As I mentioned in a post from last week (Partners In Creation) the children in our 3-5 class have begun telling their own stories.
When I got out my story clipboard, the younger children had no idea what it was all about, so I started by soliciting stories from our 4-year-olds, who know how the process works. They take a few minutes out of free-play time to dictate a story to me. I write it down word-for-word, asking only open-ended questions like, “What’s next?” and then the child stands beside me in front of his classmates as I read the stories at Circle Time.
I was both proud and surprised when Josephine was my first storytelling volunteer. It took her the better part of last year, taking One Thing At A Time, to summon up the courage to tell stories for Circle Time, and this year she was first in line! Her story might not be long, but the tale behind it is an epic:
I’m thinking something to Ella.
Ella followed her friend with a seasonal story:
About a spooky little ghost that was really a pumpkin. And then it was just being silly.
I’m grateful to the girls for getting the ball rolling. Thomas was next. Last year his stories were all enthusiastic, rhyming poetry, but this year he's starting off with enthusiastic, full-body prose:
The forklift bought some tools and 100 hard hats and 100 tools. It forklifted it up the way and then it bumped his head into a dump truck. He met a caterpillar, but then it got squooshed. Then it got run over by a dump truck. And then it bought more tools and hard hats. Then it bought a million tools. And then it couldn’t even build. Then it built a whole new forklift.
Katherine was next with our first princess story of the year:
It’s about a beautiful princess. At first everybody thought the princess was a ghost. But then they noticed it was really a princess! And then along came a prince. And then it had a wedding with the princess. And then they lived happily ever after.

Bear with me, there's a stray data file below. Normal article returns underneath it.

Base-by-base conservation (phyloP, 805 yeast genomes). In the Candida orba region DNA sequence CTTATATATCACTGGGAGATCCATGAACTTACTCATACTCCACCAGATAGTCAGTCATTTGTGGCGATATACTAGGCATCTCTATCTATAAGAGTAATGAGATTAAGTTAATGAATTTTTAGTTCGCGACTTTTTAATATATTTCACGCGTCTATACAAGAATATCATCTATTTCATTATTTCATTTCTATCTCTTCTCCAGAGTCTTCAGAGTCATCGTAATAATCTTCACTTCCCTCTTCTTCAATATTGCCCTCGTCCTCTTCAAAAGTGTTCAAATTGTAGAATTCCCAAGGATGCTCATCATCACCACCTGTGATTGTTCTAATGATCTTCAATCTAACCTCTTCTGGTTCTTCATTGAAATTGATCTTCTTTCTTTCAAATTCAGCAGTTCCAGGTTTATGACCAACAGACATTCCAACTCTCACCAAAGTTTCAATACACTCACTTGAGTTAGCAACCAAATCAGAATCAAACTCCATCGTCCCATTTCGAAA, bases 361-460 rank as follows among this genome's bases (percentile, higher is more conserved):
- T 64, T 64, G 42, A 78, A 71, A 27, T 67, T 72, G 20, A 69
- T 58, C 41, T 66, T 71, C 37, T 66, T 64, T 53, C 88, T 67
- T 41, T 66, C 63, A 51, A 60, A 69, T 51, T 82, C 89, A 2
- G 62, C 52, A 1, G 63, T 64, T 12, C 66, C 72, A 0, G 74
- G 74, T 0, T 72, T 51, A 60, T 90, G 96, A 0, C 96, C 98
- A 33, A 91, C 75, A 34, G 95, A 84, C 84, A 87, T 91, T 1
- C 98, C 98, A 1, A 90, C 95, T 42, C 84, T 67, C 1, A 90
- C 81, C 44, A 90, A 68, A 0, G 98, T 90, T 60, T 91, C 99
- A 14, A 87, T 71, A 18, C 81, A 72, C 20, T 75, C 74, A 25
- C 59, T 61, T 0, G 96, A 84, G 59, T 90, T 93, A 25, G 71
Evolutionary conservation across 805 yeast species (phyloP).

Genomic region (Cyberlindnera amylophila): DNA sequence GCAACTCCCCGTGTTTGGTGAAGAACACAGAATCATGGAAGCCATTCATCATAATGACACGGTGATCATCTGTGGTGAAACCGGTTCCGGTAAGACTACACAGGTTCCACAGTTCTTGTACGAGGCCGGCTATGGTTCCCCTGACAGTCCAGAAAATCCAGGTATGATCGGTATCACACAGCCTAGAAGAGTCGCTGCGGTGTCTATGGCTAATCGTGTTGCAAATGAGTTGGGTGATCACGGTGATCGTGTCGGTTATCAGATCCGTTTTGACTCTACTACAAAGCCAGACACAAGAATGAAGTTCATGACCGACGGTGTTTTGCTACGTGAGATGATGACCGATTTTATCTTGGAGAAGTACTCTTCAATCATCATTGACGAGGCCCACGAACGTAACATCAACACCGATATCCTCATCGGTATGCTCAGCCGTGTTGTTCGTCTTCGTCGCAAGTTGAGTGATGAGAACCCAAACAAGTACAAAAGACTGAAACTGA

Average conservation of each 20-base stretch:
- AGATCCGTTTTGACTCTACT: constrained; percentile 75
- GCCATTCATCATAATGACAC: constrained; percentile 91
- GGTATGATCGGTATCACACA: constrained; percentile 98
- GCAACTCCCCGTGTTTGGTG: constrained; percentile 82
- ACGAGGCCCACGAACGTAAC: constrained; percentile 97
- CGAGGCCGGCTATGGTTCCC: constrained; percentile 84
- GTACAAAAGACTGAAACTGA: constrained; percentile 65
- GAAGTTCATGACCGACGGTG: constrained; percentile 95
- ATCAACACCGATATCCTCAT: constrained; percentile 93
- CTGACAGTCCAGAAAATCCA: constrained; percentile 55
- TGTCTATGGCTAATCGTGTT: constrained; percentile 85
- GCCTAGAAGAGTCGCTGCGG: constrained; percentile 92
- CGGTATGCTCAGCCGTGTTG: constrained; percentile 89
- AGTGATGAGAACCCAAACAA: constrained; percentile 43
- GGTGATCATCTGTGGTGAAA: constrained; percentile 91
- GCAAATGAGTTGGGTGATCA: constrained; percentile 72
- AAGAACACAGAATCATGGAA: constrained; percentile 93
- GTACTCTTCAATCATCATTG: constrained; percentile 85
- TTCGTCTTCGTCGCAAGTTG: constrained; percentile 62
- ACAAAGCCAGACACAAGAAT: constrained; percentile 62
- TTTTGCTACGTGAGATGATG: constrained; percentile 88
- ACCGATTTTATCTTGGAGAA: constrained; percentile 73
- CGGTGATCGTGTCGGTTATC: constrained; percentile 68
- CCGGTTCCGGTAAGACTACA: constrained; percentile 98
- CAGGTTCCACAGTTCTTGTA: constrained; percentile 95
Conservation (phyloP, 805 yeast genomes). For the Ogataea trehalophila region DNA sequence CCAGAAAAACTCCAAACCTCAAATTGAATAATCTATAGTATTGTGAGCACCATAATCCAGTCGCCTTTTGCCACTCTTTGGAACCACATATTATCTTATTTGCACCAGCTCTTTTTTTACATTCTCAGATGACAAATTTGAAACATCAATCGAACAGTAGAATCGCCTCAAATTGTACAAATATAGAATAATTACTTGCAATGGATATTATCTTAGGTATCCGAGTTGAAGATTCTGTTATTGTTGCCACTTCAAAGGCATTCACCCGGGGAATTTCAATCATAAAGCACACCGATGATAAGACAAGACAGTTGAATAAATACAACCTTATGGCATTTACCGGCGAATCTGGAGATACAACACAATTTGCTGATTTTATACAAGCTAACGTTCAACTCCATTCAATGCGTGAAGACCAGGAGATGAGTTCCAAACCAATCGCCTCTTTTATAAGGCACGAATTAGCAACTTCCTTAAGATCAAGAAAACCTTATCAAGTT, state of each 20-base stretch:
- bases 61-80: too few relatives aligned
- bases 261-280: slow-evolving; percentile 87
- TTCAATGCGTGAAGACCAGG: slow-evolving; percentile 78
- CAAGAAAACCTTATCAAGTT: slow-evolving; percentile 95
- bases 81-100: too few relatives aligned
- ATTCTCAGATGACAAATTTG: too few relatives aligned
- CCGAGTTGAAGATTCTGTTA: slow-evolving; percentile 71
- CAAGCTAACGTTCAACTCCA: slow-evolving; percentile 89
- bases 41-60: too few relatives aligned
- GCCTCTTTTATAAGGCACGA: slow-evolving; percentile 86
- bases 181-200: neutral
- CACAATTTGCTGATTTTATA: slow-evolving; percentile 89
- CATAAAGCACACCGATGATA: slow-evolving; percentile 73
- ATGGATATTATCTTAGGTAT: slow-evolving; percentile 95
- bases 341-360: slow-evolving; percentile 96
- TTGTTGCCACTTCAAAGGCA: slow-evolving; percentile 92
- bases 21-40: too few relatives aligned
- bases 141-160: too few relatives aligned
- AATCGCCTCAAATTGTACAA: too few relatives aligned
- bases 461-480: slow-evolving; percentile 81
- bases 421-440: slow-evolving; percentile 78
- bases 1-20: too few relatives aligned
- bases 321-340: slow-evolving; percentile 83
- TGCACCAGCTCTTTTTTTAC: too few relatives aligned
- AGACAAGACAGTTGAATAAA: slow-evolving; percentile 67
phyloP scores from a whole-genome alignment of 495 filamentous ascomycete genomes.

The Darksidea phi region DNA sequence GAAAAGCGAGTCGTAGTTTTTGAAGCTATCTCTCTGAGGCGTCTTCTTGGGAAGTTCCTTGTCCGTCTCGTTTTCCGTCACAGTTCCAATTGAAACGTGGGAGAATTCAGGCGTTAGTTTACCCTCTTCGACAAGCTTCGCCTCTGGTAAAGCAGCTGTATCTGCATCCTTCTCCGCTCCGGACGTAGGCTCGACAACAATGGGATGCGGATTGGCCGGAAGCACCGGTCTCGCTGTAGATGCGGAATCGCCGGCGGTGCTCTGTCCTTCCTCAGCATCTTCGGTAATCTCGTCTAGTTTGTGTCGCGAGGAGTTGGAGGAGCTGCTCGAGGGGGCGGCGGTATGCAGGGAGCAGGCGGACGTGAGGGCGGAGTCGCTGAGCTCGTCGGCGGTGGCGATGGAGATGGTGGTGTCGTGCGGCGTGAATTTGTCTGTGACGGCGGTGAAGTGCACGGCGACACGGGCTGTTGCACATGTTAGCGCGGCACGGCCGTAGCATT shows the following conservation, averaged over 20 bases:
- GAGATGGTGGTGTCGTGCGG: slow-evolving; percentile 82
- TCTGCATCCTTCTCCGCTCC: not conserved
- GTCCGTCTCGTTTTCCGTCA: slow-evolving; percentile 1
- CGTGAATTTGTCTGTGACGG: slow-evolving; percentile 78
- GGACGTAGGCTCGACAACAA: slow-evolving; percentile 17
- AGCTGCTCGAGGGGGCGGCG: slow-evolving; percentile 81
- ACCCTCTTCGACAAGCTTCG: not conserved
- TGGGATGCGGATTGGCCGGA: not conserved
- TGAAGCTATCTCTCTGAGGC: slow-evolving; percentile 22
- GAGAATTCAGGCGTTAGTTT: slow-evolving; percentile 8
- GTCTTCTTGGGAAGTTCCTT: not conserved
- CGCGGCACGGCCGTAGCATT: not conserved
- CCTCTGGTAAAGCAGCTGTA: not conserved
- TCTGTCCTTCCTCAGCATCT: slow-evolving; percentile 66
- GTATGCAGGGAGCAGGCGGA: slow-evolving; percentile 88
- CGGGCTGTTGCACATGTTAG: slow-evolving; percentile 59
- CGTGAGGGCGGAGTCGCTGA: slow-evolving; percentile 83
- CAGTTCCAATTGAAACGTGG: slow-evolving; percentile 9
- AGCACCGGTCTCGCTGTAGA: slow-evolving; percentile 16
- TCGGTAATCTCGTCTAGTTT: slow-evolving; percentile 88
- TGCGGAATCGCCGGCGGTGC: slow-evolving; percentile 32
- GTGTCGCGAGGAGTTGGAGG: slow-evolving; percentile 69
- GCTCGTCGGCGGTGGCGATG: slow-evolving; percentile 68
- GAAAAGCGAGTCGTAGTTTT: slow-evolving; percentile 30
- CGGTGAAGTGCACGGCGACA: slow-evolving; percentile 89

I love the way she used the pronoun “it” for the prince. He’s so secondary to the princess that he’s not even a full person.
And Jack got the silly story ball rolling:
There was two men and then I got eaten! And then he falled down and then he ate the other one. And then he bite the bear’s tummy and said, “Aaaaa!” And then he falled down.
Then Sarah took the silliness up a notch:
Once upon a time there was a kitty who ate a chair. And then she goed and he ate a shelf. And then he goed and walked on a meal.
Our first 3-year-old storyteller was Lachlan, who is a deeply empathetic kid with an abiding interest in emotions. Even as a very young 2-year-old he credibly imitated any facial expression I made while singing songs. They were so believable that I stopped a couple of times to ask if he was really sad or angry. I introduced this to the class as a “sad” story, and he agreed:
It’s a loud story. Every time Mama doesn’t give me a marshmallow I wanted, Daddy said “No” and Mommy said “No.” Her didn’t put me in time out. I had a feel.
You should have seen the droopy face he gave the class as I read this.
Isak is another of our 3-year-old storytellers. Following in the footsteps of his older brother Jarin, he told a non-fiction story:
The squirrels eat flowers, plants and mushrooms.
Finn V. scared us with this creepy Halloween story:
A dark, dark night. A dark, dark night. There was a ghost in a haunted house. And another ghost. And then a big monster came!
The repetition of the first sentence was a terrific intuitive literary device for setting the mood.
There are really two parts to this process. The first is the actual storytelling which is typically done alone with Teacher Tom in the corner of the classroom, while the reading part takes place in front of an audience. When 3-year-old Dennis told his story, he had no way of knowing about the second part, but man he had them rolling in the aisles with this second-person narrative:
A giraffe got on your head. An owl set on your head and your sunglasses. A tiger sat on your teeth. An elephant sat on your computer. And elephant sat on your pen. A elephant broke a computer.
His classmates loved that the story was about them.
If you’re interested, here are some past posts about the children’s storytelling: